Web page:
Every year, when I write you one of these letters for your birthday, I seem to tell you how much you love babies and dogs. You still do. Sometimes when we can’t get rid of a particularly scary thought, we spend time looking at Cute Overload, where there are babies and dogs. And baby dogs. Baby pigs too. Hedgehogs, even.

I also always seem to tell you how kind you are. And you still are. To your Giga, to other kids – to everyone, really – but especially to your mom. You bolt in my direction and fling your arms around my waist like you haven’t seen me in weeks every time that I pick you up from school. If I shed a tear in your presence, your arms are wrapped around my neck in under a second. You invent secret handshakes for us. And you still blow kisses to me from the back seat. When you sang at a concert two weeks ago, they told everyone it was time to stop waving at their parents. You beamed right in my direction and winked at me instead.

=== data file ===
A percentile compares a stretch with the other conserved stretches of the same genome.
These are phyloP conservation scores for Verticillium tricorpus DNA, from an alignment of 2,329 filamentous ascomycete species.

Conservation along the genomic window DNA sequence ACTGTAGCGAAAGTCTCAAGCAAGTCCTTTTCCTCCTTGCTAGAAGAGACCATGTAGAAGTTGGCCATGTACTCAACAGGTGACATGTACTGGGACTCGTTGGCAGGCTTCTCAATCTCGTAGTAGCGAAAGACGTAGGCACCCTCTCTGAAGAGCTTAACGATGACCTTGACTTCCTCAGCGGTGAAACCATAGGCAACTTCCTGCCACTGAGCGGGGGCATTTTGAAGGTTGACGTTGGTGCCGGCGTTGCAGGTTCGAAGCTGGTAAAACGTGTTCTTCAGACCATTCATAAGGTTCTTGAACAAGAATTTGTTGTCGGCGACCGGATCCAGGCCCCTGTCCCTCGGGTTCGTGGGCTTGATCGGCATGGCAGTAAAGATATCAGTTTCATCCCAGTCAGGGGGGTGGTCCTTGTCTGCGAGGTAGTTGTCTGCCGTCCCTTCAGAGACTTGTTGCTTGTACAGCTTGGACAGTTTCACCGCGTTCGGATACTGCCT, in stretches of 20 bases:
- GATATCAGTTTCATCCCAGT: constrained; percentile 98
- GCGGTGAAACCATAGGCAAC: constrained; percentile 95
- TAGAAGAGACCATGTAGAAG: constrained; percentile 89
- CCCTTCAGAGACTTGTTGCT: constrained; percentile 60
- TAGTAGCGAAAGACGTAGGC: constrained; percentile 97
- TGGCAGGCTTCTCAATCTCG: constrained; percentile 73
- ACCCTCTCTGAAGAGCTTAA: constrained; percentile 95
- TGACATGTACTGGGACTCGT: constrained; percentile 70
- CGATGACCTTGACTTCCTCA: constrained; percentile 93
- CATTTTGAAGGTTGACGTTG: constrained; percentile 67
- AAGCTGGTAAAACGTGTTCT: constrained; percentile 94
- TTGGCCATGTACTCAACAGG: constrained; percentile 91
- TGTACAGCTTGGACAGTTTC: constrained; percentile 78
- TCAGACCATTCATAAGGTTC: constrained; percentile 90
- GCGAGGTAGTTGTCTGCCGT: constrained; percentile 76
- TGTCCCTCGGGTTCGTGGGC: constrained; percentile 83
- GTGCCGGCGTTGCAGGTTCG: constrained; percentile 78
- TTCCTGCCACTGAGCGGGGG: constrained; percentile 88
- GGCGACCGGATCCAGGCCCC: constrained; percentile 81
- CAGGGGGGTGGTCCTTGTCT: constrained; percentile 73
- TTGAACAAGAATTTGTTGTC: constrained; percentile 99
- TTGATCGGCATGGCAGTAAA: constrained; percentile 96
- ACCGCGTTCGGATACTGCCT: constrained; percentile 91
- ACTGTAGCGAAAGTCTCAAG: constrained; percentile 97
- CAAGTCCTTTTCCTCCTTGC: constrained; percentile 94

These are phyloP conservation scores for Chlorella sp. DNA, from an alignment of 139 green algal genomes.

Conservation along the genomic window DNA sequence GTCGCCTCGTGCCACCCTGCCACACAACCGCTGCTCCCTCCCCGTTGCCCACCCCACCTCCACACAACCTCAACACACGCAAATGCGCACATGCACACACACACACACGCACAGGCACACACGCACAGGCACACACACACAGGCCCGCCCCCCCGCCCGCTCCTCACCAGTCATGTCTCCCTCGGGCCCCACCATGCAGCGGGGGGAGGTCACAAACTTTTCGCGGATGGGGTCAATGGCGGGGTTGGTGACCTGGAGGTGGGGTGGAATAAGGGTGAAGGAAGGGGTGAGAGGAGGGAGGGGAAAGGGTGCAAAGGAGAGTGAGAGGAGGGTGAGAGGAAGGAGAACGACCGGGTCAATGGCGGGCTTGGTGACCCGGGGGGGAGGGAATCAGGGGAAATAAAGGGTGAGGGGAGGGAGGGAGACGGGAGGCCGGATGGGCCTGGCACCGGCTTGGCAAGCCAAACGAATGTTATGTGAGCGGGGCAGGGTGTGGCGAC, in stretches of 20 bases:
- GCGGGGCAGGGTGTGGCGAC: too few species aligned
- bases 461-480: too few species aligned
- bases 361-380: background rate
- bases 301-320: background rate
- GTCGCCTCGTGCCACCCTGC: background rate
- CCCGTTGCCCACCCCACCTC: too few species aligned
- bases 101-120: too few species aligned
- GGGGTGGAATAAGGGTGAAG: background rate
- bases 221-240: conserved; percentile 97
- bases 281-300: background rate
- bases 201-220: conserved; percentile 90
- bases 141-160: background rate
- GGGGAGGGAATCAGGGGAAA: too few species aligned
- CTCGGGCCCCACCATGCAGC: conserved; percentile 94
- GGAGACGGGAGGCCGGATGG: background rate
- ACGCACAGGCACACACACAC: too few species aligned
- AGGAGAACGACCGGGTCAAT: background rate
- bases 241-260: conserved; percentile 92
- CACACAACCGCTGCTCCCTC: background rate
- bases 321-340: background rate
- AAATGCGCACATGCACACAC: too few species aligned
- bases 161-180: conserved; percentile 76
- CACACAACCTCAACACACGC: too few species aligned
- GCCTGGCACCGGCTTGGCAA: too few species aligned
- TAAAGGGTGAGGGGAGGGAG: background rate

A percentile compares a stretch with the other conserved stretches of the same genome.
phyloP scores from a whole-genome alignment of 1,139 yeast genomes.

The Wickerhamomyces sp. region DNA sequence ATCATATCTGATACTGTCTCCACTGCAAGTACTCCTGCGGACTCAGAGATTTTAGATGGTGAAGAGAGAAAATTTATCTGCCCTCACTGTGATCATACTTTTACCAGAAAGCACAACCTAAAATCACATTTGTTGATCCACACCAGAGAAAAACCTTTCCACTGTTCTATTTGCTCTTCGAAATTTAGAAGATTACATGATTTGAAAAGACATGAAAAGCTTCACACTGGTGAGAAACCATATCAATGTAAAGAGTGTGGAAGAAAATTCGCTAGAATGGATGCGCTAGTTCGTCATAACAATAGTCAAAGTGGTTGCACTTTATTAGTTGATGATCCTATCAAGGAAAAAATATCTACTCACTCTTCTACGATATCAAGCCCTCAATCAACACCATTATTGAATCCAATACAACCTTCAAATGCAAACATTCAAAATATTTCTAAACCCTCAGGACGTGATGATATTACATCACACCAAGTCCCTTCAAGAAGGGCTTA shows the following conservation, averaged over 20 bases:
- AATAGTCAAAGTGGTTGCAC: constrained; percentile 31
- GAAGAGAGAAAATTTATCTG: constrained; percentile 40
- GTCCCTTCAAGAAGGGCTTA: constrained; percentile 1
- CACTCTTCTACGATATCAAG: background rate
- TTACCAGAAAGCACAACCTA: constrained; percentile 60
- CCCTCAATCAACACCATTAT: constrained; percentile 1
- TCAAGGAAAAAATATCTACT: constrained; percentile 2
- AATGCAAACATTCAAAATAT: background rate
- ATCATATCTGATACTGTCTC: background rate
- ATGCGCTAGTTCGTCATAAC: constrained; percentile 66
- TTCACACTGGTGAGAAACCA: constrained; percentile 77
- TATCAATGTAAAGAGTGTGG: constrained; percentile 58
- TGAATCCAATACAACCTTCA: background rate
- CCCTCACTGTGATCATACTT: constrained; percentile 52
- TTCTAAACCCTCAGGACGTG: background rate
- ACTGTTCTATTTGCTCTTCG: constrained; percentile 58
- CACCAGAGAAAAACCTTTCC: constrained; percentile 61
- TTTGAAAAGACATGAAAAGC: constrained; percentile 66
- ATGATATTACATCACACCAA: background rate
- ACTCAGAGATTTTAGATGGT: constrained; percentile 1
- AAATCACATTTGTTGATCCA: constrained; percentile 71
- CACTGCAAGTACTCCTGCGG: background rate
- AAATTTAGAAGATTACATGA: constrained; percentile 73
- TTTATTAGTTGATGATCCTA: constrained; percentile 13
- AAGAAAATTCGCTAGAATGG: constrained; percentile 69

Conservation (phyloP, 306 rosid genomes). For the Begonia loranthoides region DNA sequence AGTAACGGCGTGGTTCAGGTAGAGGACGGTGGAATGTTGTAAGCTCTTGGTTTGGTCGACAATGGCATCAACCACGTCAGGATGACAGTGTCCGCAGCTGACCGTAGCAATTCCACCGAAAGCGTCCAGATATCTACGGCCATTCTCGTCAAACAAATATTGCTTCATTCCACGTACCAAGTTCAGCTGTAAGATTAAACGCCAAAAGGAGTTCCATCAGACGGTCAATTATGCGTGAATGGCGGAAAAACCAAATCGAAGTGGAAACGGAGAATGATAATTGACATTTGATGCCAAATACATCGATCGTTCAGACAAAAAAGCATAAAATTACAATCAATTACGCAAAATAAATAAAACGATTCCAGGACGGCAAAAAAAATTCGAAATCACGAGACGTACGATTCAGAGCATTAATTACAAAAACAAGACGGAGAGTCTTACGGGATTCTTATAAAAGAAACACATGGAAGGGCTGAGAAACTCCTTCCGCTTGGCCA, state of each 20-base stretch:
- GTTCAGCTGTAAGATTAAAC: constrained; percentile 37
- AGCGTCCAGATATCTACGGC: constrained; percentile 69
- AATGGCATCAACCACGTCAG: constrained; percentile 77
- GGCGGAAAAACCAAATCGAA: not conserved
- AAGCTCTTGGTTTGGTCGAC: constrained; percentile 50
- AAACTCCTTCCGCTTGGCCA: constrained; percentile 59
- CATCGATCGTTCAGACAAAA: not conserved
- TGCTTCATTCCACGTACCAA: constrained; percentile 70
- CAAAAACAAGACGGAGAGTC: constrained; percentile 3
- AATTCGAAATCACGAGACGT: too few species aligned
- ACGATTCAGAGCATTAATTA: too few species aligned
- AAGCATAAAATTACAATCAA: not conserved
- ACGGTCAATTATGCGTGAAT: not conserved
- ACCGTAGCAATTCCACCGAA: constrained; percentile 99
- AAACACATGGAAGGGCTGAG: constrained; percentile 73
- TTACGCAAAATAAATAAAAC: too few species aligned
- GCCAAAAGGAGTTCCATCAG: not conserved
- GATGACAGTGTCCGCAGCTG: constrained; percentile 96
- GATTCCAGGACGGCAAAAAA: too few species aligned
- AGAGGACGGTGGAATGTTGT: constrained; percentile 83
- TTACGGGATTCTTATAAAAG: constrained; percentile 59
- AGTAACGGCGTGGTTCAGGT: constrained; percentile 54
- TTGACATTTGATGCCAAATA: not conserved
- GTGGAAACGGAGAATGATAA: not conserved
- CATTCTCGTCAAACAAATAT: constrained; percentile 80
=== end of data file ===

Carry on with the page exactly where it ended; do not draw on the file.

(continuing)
Some great things have happened during your eighth tour around the sun. We drove to Alabama and joined my dad (you call him Papa), for Space Camp, a place where grown men who hold day jobs as accountants or computer technicians can safely wear flight suits without an iota of shame. We did space shuttle and International Space Station simulations, launched rockets and nearly had a heart attack watching your grandfather spin inside of a geodesic human eggbeater contraption.

Last November I took you with me, like I always do, as I exercised my right to vote at the early voting center. I snapped an image of you with a voting sticker on your palm, which landed – by way of an old college friend – in the hands of an ABC news producer. The day after the election, your sweet face moved slowly across the screen during Good Morning America. When I told you that four million people watch that show, your face went pale. But all of your color returned when you told your friends at school what had happened. They made you feel like four million bucks.